https://material.io/design/color/the-color-system.html

 

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These color slots are used by the Material components to set color attributes. For example, the primary color slot is used as the background color for the Material Button component. The actual colors assigned to the slots are declared in the Colors.kt file as follows:

val Purple200 = Color(0xFFBB86FC)
val Purple500 = Color(0xFF6200EE)
val Purple700 = Color(0xFF3700B3)
val Teal200 = Color(0xFF03DAC5)

Our example MyAppTheme composable is declared in the Theme.kt file as follows:

@Composable
fun MyApplicationTheme(
    darkTheme: Boolean = isSystemInDarkTheme(),
    content: @Composable () -> Unit
) {
    val colors = if (darkTheme) {
        DarkColorPalette
    } else {
        LightColorPalette
    }
 
    MaterialTheme(
        colors = colors,
        typography = Typography,
        shapes = Shapes,
        content = content
    )
}

Note that the theme makes use of the slot API (introduced in the chapter entitled An Overview of Jetpack Compose Slot APIs) to display the content. The declaration begins by checking whether the device is in light or dark mode by calling the isSystemInDarkTheme() function. The result of this call is then used to decide if the dark or light color palette is to be passed as a parameter to the MaterialTheme call. In addition to the color palette, MaterialTheme is also passed typography and shape settings which are declared in the Type.kt and Shape.kt files respectively.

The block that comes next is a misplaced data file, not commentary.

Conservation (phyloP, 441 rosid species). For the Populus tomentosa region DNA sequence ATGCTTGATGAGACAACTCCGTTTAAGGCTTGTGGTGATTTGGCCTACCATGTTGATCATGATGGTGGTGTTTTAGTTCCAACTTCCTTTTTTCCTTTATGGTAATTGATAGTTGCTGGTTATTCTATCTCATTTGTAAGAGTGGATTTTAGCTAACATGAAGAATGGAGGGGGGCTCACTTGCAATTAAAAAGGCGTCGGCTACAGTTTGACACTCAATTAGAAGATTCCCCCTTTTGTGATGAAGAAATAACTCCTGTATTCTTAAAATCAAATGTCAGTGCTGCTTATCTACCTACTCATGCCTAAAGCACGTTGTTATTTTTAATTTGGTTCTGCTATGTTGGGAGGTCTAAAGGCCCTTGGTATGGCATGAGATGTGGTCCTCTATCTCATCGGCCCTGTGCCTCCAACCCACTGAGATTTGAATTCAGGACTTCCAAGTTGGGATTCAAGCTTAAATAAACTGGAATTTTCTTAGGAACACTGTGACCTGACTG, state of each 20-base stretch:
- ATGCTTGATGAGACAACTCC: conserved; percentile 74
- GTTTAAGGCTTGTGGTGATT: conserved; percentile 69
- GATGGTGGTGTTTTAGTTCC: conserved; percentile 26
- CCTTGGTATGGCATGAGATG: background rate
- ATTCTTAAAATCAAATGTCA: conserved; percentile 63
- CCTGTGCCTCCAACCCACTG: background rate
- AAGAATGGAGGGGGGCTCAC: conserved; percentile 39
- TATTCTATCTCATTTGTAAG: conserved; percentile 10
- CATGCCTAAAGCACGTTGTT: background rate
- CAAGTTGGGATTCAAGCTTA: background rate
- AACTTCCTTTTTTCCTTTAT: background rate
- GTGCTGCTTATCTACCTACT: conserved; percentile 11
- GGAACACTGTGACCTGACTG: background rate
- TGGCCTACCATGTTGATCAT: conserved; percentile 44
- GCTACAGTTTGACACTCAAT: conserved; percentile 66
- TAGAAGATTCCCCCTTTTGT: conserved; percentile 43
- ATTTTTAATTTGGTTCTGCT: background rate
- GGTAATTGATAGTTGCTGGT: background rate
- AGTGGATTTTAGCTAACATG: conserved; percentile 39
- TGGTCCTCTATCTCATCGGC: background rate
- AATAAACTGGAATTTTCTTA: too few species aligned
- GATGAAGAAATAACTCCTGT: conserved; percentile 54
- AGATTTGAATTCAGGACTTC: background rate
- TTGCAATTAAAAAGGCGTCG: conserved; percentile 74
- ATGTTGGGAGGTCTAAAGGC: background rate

In terms of typography, Material Design has a set of type scales, three of which are declared in the Type.kt file (albeit with two commented out):

val Typography = Typography(
    body1 = TextStyle(
        fontFamily = FontFamily.Default,
        fontWeight = FontWeight.Normal,
        fontSize = 16.sp
    )
    /* Other default text styles to override
    button = TextStyle(